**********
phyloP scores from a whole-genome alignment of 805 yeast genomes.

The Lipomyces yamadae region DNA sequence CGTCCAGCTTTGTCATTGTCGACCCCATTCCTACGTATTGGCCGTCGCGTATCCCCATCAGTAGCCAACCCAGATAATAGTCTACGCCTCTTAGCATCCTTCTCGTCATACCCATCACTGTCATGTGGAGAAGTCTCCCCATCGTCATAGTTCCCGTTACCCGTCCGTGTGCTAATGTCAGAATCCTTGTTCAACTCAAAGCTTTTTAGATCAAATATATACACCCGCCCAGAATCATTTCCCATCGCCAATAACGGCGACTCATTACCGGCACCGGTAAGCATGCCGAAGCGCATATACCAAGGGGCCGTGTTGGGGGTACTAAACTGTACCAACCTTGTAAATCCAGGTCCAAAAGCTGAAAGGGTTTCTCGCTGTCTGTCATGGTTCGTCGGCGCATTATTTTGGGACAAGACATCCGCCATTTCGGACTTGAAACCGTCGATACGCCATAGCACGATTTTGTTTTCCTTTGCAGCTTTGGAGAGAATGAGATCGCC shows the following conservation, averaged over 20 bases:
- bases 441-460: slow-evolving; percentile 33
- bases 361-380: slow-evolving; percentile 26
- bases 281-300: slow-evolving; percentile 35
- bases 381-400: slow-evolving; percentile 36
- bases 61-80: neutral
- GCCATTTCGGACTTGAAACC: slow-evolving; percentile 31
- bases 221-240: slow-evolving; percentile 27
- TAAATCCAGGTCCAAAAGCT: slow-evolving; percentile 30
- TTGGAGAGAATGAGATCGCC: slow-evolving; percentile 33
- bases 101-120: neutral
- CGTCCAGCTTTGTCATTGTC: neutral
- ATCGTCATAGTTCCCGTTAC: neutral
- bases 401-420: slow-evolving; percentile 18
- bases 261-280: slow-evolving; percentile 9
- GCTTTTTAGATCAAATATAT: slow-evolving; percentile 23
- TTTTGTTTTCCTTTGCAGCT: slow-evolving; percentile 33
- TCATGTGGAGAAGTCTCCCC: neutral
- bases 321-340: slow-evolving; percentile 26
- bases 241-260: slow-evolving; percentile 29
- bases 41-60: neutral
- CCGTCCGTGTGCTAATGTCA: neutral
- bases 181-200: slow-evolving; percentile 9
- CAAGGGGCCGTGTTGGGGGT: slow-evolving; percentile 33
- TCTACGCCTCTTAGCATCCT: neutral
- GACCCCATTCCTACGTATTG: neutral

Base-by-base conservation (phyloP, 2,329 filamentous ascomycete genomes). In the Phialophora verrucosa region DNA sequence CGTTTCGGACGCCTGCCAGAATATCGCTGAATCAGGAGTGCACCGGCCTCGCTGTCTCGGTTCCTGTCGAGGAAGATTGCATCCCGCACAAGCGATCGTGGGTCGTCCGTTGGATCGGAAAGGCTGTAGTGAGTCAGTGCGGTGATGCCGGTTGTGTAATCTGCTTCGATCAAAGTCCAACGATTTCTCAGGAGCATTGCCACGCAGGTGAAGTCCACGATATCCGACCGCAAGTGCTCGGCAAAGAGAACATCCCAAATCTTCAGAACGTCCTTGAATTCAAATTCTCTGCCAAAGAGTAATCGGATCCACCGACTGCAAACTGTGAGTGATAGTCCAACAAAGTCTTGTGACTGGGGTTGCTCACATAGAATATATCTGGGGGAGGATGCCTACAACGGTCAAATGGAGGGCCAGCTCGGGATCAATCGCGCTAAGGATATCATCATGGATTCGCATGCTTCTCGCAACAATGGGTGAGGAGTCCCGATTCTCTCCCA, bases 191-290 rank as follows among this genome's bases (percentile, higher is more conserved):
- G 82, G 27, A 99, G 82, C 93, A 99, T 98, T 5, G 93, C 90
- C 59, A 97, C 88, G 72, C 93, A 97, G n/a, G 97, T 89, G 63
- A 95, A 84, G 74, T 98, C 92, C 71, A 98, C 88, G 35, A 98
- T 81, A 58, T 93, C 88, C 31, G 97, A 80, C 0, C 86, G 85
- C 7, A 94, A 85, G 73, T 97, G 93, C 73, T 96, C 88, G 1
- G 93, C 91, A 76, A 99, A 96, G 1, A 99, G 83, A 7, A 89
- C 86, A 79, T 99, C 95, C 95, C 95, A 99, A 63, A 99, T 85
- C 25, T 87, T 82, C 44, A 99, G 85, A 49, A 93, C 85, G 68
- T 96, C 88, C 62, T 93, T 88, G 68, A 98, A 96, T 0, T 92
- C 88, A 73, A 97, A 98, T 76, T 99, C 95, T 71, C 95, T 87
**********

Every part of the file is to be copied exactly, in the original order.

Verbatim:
phyloP scores from a whole-genome alignment of 805 yeast genomes.

The Lipomyces yamadae region DNA sequence CGTCCAGCTTTGTCATTGTCGACCCCATTCCTACGTATTGGCCGTCGCGTATCCCCATCAGTAGCCAACCCAGATAATAGTCTACGCCTCTTAGCATCCTTCTCGTCATACCCATCACTGTCATGTGGAGAAGTCTCCCCATCGTCATAGTTCCCGTTACCCGTCCGTGTGCTAATGTCAGAATCCTTGTTCAACTCAAAGCTTTTTAGATCAAATATATACACCCGCCCAGAATCATTTCCCATCGCCAATAACGGCGACTCATTACCGGCACCGGTAAGCATGCCGAAGCGCATATACCAAGGGGCCGTGTTGGGGGTACTAAACTGTACCAACCTTGTAAATCCAGGTCCAAAAGCTGAAAGGGTTTCTCGCTGTCTGTCATGGTTCGTCGGCGCATTATTTTGGGACAAGACATCCGCCATTTCGGACTTGAAACCGTCGATACGCCATAGCACGATTTTGTTTTCCTTTGCAGCTTTGGAGAGAATGAGATCGCC shows the following conservation, averaged over 20 bases:
- bases 441-460: slow-evolving; percentile 33
- bases 361-380: slow-evolving; percentile 26
- bases 281-300: slow-evolving; percentile 35
- bases 381-400: slow-evolving; percentile 36
- bases 61-80: neutral
- GCCATTTCGGACTTGAAACC: slow-evolving; percentile 31
- bases 221-240: slow-evolving; percentile 27
- TAAATCCAGGTCCAAAAGCT: slow-evolving; percentile 30
- TTGGAGAGAATGAGATCGCC: slow-evolving; percentile 33
- bases 101-120: neutral
- CGTCCAGCTTTGTCATTGTC: neutral
- ATCGTCATAGTTCCCGTTAC: neutral
- bases 401-420: slow-evolving; percentile 18
- bases 261-280: slow-evolving; percentile 9
- GCTTTTTAGATCAAATATAT: slow-evolving; percentile 23
- TTTTGTTTTCCTTTGCAGCT: slow-evolving; percentile 33
- TCATGTGGAGAAGTCTCCCC: neutral
- bases 321-340: slow-evolving; percentile 26
- bases 241-260: slow-evolving; percentile 29
- bases 41-60: neutral
- CCGTCCGTGTGCTAATGTCA: neutral
- bases 181-200: slow-evolving; percentile 9
- CAAGGGGCCGTGTTGGGGGT: slow-evolving; percentile 33
- TCTACGCCTCTTAGCATCCT: neutral
- GACCCCATTCCTACGTATTG: neutral

Base-by-base conservation (phyloP, 2,329 filamentous ascomycete genomes). In the Phialophora verrucosa region DNA sequence CGTTTCGGACGCCTGCCAGAATATCGCTGAATCAGGAGTGCACCGGCCTCGCTGTCTCGGTTCCTGTCGAGGAAGATTGCATCCCGCACAAGCGATCGTGGGTCGTCCGTTGGATCGGAAAGGCTGTAGTGAGTCAGTGCGGTGATGCCGGTTGTGTAATCTGCTTCGATCAAAGTCCAACGATTTCTCAGGAGCATTGCCACGCAGGTGAAGTCCACGATATCCGACCGCAAGTGCTCGGCAAAGAGAACATCCCAAATCTTCAGAACGTCCTTGAATTCAAATTCTCTGCCAAAGAGTAATCGGATCCACCGACTGCAAACTGTGAGTGATAGTCCAACAAAGTCTTGTGACTGGGGTTGCTCACATAGAATATATCTGGGGGAGGATGCCTACAACGGTCAAATGGAGGGCCAGCTCGGGATCAATCGCGCTAAGGATATCATCATGGATTCGCATGCTTCTCGCAACAATGGGTGAGGAGTCCCGATTCTCTCCCA, bases 191-290 rank as follows among this genome's bases (percentile, higher is more conserved):
- G 82, G 27, A 99, G 82, C 93, A 99, T 98, T 5, G 93, C 90
- C 59, A 97, C 88, G 72, C 93, A 97, G n/a, G 97, T 89, G 63
- A 95, A 84, G 74, T 98, C 92, C 71, A 98, C 88, G 35, A 98
- T 81, A 58, T 93, C 88, C 31, G 97, A 80, C 0, C 86, G 85
- C 7, A 94, A 85, G 73, T 97, G 93, C 73, T 96, C 88, G 1
- G 93, C 91, A 76, A 99, A 96, G 1, A 99, G 83, A 7, A 89
- C 86, A 79, T 99, C 95, C 95, C 95, A 99, A 63, A 99, T 85
- C 25, T 87, T 82, C 44, A 99, G 85, A 49, A 93, C 85, G 68
- T 96, C 88, C 62, T 93, T 88, G 68, A 98, A 96, T 0, T 92
- C 88, A 73, A 97, A 98, T 76, T 99, C 95, T 71, C 95, T 87